With a foot in both the gun world and the sausage factory, Thompson has a keen sense of what is doable. "I would argue that the background check would do the most good," he said. "That's the one area where you can intervene — before someone gets a gun."

Two months later, the assault weapons ban is presumed dead. Senate Majority Leader Harry Reid says he couldn't find 40 votes to support Sen. Dianne Feinstein's assault weapons bill. The Senate's focus is fixed on a bipartisan compromise to close the worst loopholes in the National Instant Criminal Background Check System.

On Wednesday, two lawmakers with A ratings from the National Rifle Association — Sen. Joe Manchin, D-W.Va., and Pat Toomey, R-Pa. — unveiled a plan to require background checks on all gun show and Internet sales.

While President Barack Obama and other Democrats supported a "universal background check," the Manchin-Toomey Public Safety and Second Amendment Rights Protection Act is sensitive to objections made by civil libertarians and gun rights advocates. Noncommercial gun sales would be exempt, which means gun owners would be able to give or sell a gun to a family member or friend.

The American Civil Liberties Union's Chris Calabrese had been concerned with other background check bills because they did not explicitly prevent the government from keeping records that later could be used in a national gun registry. Though the legal language has not been finalized, he told me, what he has seen was "very clear" in stipulating that gun dealers would be responsible for record keeping. The bill would prohibit the federal government from keeping records.

When Toomey and Manchin announced the deal, the NRA reacted by sending out a letter from Chris Cox, executive director of the NRA Institute for Legislative Action, that called the compromise "misguided." And: "As we have noted previously, expanding background checks, at gun shows or elsewhere, will not reduce violent crime or keep our kids safe in their schools."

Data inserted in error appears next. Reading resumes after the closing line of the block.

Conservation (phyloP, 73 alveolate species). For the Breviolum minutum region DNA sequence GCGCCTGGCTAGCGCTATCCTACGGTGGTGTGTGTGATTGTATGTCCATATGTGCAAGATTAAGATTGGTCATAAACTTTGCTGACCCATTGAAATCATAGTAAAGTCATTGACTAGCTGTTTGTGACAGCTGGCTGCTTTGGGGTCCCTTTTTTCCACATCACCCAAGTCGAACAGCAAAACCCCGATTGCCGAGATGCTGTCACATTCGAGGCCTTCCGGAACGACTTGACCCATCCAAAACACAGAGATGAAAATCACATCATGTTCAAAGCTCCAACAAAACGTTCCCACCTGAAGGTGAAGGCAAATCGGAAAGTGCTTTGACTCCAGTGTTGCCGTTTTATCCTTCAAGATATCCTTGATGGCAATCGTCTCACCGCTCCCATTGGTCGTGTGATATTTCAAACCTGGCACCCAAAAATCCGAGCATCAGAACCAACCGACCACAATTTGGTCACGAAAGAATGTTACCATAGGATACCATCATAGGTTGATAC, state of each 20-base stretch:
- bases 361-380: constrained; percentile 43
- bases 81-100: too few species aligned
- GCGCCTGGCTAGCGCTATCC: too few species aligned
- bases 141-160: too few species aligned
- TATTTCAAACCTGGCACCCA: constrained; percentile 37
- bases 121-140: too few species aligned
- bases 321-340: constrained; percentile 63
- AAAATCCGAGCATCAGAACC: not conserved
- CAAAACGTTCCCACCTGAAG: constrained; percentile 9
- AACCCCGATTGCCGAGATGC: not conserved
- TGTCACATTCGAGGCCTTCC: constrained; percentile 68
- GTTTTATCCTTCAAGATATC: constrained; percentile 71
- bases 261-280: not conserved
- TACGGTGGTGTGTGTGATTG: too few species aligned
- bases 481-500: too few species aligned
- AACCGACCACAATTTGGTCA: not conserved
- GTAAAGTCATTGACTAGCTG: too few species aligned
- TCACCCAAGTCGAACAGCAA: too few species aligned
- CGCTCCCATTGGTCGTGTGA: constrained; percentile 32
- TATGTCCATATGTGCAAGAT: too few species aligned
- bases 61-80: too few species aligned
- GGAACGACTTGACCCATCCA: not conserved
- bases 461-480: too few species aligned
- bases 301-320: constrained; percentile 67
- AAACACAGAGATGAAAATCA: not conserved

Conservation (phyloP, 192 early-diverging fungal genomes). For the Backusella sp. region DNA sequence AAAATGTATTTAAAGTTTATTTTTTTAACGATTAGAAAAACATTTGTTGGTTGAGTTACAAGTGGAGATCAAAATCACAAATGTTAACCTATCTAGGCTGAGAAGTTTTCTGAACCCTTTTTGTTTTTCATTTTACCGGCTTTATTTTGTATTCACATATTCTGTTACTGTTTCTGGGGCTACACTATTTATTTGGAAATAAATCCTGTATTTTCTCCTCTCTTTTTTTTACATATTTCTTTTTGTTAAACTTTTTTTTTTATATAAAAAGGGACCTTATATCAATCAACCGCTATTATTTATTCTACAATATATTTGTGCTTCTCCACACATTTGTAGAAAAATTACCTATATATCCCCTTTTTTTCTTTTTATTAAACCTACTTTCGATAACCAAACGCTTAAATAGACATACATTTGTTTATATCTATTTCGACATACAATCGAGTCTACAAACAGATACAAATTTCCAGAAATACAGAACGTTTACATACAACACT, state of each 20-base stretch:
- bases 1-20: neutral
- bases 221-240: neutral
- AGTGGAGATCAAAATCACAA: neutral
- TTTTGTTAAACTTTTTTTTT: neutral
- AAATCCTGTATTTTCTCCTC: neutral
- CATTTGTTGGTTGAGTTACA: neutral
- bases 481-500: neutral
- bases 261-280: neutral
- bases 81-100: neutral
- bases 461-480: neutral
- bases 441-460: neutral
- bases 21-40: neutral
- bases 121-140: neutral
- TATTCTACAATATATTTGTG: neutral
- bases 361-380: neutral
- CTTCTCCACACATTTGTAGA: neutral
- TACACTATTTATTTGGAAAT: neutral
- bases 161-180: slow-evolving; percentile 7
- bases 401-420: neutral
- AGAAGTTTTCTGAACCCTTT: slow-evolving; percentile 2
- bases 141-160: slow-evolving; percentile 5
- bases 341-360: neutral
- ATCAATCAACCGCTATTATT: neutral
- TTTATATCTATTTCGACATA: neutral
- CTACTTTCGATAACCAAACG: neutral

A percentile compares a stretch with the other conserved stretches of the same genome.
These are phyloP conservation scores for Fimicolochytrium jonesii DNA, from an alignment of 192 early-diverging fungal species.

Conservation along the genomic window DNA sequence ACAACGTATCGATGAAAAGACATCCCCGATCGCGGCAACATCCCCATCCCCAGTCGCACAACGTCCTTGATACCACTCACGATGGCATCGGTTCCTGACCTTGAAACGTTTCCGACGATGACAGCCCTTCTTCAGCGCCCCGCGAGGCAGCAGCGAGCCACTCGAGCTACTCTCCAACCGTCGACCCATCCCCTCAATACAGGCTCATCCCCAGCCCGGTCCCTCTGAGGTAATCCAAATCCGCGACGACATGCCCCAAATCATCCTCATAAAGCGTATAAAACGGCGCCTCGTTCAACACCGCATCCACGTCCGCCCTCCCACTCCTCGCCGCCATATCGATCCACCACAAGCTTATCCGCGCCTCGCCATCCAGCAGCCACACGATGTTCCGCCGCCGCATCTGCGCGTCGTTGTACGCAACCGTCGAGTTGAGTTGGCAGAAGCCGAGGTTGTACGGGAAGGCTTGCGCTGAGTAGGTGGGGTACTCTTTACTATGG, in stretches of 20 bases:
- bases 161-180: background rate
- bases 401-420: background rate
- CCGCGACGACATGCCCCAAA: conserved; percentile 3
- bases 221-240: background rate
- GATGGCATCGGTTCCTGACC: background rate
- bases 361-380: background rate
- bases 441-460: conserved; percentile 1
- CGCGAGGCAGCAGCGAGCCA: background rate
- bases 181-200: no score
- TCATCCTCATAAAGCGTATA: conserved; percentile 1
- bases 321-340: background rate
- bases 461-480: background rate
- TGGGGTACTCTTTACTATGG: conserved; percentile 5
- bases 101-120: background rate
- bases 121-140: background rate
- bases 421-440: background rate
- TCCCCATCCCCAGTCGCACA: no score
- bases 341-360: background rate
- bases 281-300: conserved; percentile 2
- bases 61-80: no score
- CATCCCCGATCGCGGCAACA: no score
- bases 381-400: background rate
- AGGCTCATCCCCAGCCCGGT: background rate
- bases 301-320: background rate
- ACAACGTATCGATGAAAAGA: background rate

I like the NRA's emphasis on passing only laws that work. Cox's claim, however, is difficult to believe, considering that the government denied 1.8 million applications between 1994 and 2008.

"I don't consider criminal background checks to be gun control," quoth Toomey. His effort, after all, is designed to make existing laws work as they should.

Voters elect senators to get things done. Toomey's actions provided a needed contrast to the efforts of a GOP rump that had threatened to use Senate rules to thwart an up-or-down vote on Senate gun bills. That effort tanked when 16 Republicans joined all but two Democrats to move forward.

Sen. Chuck Schumer, D-N.Y., also stepped up to the plate when he signed up to be a co-sponsor of Manchin-Toomey despite his support for "universal background checks." His approach was bound to fail, for good reason.

Gun owner Dan Baum, author of "Gun Guys: A Road Trip," nailed the problem with gun control advocates when he debated New York Times columnist Joe Nocera on April 7. Baum told Nocera that many gun owners are "perfectly fine" with universal background checks, as long as the plan "doesn't lead to a database and de facto registration."

So why do gun owners resist Washington and do-gooders such as Nocera? "You don't understand guns," Baum said, "and you don't know gun guys, yet you want to make rules for things you don't understand for people you don't know."

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© 2013, Creators Syndicate